Hundreds Rally Against Georgia’s Religious Freedom Bill
(APN) ATLANTA — On Tuesday, March 17, 2015, hundreds came to Liberty Plaza, across from the State Capitol, to oppose, SB 129, the Religious Freedom Restoration Act (RFRA) bill. People from as far away as Columbus and Macon joined with folks from the Atlanta area to express their concerns to legislators that SB 129 could be a license to discriminate against the LGBTQI community and others.
It was a diverse coalition opposing the legislation, including faith leaders, the business community, the LGBTQI community, Black leaders, legislators, and even some Republicans.
Jeff Graham, of Georgia Equality and Georgia Unites Against Discrimination, explained to the gathering that it is not just Georgia that is battling the religious freedom bills, but also other states.
“More than 35 bills have been introduced in states to create or expand exemptions from following certain laws based on religious beliefs. There have been 80 bills introduced around the country, that specifically target the gay and transgender community for discrimination,” Graham said.
Georgia has a bad history of discrimination against homosexuals–driven by an animus that is often grounded in religious beliefs–including the passage of a state constitutional amendment banning same-sex marriage.
“If God wanted all of us to be alike, he would have made all of us alike. Something is deeply wrong in a state where we would target and discriminate against a people in the name of religion,” Rev. Timothy McDonald, Senior Pastor, First Iconium Baptist Church, said.
The question many are asking is, if the supporters of SB 129 truly believe that this bill does not discriminate, then why would legislators not allow language in the bill that clearly states that it will not discriminate? Why did they want it engrossed so the language could not be amended?
“I will not let a small minority of Georgia Republicans hijack my state. This bill will open the door to discrimination and close the door to business,” David Bachman, a young Republican who worked on former U.S. Sen. Saxby Chambliss’s (R-GA) campaign, said.
Delta Airlines, Home Depot, and Coca Cola are among corporations opposed to SB 129. They know it will hurt business and the national reputation of Georgia. The bill promotes the ugly stereotype of Georgia as a bigoted, religiously intolerant state.
The Human Rights Campaign has written an open letter to Gov. Nathan Deal opposing SB 129.
David Cook, a District Attorney with the Macon circuit, raised other concerns.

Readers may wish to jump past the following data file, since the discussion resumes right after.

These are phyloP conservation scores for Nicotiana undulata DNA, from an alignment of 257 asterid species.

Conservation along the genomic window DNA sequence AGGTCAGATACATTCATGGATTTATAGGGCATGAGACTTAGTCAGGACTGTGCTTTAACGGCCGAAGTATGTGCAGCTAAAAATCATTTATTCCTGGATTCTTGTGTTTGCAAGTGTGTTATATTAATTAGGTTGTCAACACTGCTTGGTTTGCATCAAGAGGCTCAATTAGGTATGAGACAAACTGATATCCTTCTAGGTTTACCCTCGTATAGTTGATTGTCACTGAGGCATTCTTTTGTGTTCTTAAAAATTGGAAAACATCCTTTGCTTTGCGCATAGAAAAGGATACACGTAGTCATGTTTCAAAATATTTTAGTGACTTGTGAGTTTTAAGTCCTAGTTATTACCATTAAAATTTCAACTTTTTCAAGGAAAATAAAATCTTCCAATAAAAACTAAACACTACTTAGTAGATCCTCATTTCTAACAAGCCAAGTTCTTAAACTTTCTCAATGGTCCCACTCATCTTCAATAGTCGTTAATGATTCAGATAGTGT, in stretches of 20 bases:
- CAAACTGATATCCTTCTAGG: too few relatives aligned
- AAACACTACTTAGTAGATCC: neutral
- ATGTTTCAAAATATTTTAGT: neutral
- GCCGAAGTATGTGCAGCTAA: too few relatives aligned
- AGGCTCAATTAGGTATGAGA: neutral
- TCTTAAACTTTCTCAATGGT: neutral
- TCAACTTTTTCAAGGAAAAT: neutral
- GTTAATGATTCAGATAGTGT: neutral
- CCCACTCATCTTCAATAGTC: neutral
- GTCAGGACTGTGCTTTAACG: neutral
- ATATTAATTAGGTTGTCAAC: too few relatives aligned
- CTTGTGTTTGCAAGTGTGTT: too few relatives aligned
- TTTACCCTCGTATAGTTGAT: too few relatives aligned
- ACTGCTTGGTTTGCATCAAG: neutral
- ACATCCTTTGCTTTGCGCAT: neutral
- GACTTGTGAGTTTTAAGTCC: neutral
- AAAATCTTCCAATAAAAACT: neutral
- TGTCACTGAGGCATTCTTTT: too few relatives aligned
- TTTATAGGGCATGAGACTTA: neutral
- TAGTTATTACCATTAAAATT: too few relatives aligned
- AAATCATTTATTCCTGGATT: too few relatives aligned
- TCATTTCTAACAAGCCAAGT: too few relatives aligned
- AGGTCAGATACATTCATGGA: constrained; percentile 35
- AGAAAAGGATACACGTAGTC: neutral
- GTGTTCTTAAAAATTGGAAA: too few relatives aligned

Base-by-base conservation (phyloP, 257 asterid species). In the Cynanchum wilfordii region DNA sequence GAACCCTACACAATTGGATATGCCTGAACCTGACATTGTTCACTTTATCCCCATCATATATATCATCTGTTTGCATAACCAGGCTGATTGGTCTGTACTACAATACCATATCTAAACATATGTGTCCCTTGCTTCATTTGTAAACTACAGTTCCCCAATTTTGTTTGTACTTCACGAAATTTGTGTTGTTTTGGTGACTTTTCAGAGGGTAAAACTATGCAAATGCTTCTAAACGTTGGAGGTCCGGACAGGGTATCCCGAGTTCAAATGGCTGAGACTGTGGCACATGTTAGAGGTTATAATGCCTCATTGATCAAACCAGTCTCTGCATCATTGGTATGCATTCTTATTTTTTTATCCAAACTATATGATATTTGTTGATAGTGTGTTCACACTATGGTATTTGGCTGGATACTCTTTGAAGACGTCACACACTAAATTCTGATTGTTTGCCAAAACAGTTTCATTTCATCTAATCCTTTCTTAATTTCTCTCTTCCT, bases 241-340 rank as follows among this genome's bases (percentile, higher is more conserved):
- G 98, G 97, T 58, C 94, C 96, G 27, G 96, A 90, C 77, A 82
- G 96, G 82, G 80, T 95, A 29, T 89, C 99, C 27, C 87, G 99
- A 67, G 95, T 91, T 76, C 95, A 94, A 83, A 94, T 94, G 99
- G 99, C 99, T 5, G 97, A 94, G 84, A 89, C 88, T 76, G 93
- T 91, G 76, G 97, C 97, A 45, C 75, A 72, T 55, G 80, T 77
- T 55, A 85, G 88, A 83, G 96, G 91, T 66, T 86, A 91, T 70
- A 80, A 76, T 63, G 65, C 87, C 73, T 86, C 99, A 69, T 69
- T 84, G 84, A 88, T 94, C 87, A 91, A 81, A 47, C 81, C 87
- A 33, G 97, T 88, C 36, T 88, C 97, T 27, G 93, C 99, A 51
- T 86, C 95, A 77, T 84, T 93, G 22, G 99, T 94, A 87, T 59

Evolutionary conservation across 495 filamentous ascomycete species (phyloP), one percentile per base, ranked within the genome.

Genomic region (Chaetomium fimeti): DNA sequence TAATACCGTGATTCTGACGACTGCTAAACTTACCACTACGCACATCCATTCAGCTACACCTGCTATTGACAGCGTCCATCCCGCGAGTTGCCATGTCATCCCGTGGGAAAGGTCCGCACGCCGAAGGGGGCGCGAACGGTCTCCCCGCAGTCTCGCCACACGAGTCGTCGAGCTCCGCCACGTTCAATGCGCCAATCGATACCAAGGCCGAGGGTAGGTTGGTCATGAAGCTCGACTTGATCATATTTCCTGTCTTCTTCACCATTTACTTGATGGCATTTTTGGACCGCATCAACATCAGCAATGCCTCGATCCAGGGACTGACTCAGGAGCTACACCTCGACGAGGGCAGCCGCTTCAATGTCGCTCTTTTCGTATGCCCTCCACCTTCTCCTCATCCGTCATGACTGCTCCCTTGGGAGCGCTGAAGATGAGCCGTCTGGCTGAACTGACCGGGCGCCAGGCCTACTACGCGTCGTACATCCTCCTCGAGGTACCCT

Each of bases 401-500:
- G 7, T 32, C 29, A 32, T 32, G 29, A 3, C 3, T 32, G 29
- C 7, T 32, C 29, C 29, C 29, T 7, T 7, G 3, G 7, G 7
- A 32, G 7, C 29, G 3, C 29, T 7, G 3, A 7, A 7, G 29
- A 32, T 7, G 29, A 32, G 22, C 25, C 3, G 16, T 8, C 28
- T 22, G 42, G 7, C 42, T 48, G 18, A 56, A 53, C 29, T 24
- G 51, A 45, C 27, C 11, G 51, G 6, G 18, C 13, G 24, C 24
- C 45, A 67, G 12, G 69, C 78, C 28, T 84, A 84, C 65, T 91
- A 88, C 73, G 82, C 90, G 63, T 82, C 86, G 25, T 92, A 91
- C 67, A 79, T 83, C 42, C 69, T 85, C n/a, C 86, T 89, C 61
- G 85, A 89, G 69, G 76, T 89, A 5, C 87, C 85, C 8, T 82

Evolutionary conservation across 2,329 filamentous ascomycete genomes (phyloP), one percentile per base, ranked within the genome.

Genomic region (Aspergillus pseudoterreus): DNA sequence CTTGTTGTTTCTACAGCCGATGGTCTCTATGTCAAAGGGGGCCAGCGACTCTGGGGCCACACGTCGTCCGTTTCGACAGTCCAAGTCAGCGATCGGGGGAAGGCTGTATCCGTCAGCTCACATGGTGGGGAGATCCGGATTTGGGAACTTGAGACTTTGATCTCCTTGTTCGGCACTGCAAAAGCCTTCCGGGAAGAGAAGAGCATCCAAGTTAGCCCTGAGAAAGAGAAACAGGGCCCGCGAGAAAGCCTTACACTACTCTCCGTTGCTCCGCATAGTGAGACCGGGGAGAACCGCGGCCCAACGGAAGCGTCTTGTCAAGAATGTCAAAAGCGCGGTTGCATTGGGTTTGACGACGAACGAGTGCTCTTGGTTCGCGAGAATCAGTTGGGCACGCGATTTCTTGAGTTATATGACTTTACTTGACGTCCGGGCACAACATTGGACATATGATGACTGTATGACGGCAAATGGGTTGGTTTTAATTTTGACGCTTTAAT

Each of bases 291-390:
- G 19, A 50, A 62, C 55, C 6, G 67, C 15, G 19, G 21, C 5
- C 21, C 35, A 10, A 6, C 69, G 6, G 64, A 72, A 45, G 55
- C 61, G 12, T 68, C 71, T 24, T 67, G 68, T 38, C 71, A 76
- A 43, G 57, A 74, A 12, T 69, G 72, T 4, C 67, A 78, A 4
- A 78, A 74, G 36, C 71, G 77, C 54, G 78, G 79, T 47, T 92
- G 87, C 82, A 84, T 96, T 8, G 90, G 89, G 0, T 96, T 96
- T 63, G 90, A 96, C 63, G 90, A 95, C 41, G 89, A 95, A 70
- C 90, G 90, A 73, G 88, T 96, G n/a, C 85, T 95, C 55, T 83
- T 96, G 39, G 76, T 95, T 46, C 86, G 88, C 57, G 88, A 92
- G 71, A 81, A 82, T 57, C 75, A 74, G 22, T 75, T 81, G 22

“This bill is a real danger for every child whose parents believe spare the rod and spoil the child. It is a real danger for every woman whose husband believes that God ordained her submission, enforced by his hands,” Cook said.
The last speaker was Rabbi Joshua Heller, with the largest and most conservative synagogue, Congregation B’nai Torah, in Georgia.
“I see a wrong being contemplated in the name of God, in the name of people of faith, and I cannot be silent and let that wrong come to pass; I say not in my name,” Rabbi Heller said.
“As Jews, we do not have the hubris to impose our faith traditions on a larger society… We do not ask those with whom we come into contact to conform to structures of Jewish law,” Rabbi Heller said.
So one wonders why a minority of fundamental Christians thinks they have the power to legislate their narrow interpretation of the Bible on the diversity of religious beliefs in Georgia.
The word on the street is that it will not pass the House.
“My question is, and the questions I’ve asked, is if a constitutional guarantee is not sufficient than what is this bill, this statute, going to do that our constitution doesn’t do?” Speaker David Ralston (R-Blue Ridge) told Georgia Public Broadcasting in an interview.
“I’ve been having that discussion with people on both sides of the issue,” Ralston said.
“I believe the constitution is the paramount legal document of this state and this country. And if we need to codify those guarantees in terms of our freedom of worship, do we also need to do so for freedom of the press,freedom of speech, freedom of assembly, and all these other rights we have?” Ralston asked.